League leaders Melrose gained revenge for last October’s defeat at the hands of defending champions Heriot’s and continue their stately progress towards this season’s end.
But the main interest at a rain-sodden and windswept Goldenacre was Heriot’s chance to put some distance between them and Currie as the Edinburgh pair scrap over who will occupy the fourth and final play-off place.
With Currie’s game postponed, Heriot’s earned a losing bonus point to create a slim three-point advantage and now have only one game left to play against Currie’s two.
Yesterday’s result turned on a late red card for flanker Michael Maltman that fatally weakened Heriot’s – down to 13 men at one point – just as they seemed likely to close the game out, allowing Melrose to snatch an unconvincing victory.
The home pack began confidently, winning penalties at mauls and scrums before hooker Michael Liness suddenly burst out of a ruck to charge 20 metres into the teeth of the wind and score.
Melrose elected to kick a long-range penalty as much to give themselves time to think as with any chance of success. Jason Baggott’s kick fell sell short but in the next minute Austin Lockington found a gap in the Heriot’s line and the ball was hacked on only to go dead before full back Fraser Thomson could reach it.
But Melrose won a penalty 25 metres out and right in front of the posts. Baggott made no mistake to make it 5-3 at half-time.
Immediately after the break, a fumbled pass in the Melrose 22 put pressure on the Borders team but they eventually forced their way up the pitch only to be stopped short of the danger zone. Heriot’s used the wind intelligently to kick in behind them but although they had possession and territory they struggled to make constructive use of it faced with an obstinate defence.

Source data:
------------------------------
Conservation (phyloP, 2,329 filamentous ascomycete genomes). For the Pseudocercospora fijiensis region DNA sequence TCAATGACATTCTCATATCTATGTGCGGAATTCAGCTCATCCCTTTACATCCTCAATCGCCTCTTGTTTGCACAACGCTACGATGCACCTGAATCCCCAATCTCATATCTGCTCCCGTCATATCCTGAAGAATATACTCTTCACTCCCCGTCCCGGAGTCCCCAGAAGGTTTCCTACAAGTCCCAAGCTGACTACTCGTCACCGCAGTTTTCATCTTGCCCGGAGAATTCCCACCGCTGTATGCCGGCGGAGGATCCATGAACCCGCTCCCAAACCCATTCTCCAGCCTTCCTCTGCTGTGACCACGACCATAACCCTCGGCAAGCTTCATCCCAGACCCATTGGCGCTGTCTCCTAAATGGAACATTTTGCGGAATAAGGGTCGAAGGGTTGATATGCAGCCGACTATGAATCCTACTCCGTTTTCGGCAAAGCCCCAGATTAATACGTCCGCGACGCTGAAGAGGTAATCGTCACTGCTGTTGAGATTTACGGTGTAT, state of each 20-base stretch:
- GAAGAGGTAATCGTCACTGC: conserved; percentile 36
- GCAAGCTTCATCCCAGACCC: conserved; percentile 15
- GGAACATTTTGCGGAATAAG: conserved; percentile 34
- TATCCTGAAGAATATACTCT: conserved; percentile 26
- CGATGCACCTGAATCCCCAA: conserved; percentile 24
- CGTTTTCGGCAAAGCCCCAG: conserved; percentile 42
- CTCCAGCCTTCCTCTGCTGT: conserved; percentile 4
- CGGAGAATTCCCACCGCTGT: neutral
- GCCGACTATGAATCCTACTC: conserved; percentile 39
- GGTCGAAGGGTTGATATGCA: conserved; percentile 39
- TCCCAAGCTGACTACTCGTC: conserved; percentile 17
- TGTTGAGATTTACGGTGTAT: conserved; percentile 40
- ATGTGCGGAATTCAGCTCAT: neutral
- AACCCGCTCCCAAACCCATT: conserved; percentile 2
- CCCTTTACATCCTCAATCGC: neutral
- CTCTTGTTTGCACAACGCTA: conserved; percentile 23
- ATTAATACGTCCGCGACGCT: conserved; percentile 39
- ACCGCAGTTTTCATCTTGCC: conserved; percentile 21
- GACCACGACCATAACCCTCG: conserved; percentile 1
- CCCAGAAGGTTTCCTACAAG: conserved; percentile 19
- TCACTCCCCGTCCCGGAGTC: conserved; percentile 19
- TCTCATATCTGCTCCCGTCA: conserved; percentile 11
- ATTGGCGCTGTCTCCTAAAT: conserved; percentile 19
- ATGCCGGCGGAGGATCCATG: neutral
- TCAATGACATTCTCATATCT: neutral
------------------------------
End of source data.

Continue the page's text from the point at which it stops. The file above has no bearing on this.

Heriot’s winger Robert Kaye was sin binned for a silly slap down of a pass on the halfway line and a few minutes later Maltman was red-carded after a long debate between referee and touch judge. The offence, unseen by most in the ground, was throwing a punch.
Under-strength Heriot’s came under the cosh and Melrose got into their 22 for the first time in the second half. A lineout set up a maul and openside flanker Grant Runciman came off the back to get the try and nudge Melrose ahead with a little over ten minutes remaining. The conversion was wide.
The game was in the bag for Melrose at this stage. They were in control and, despite the strong wind at their backs, Heriot’s were trapped in their own half until the final whistle.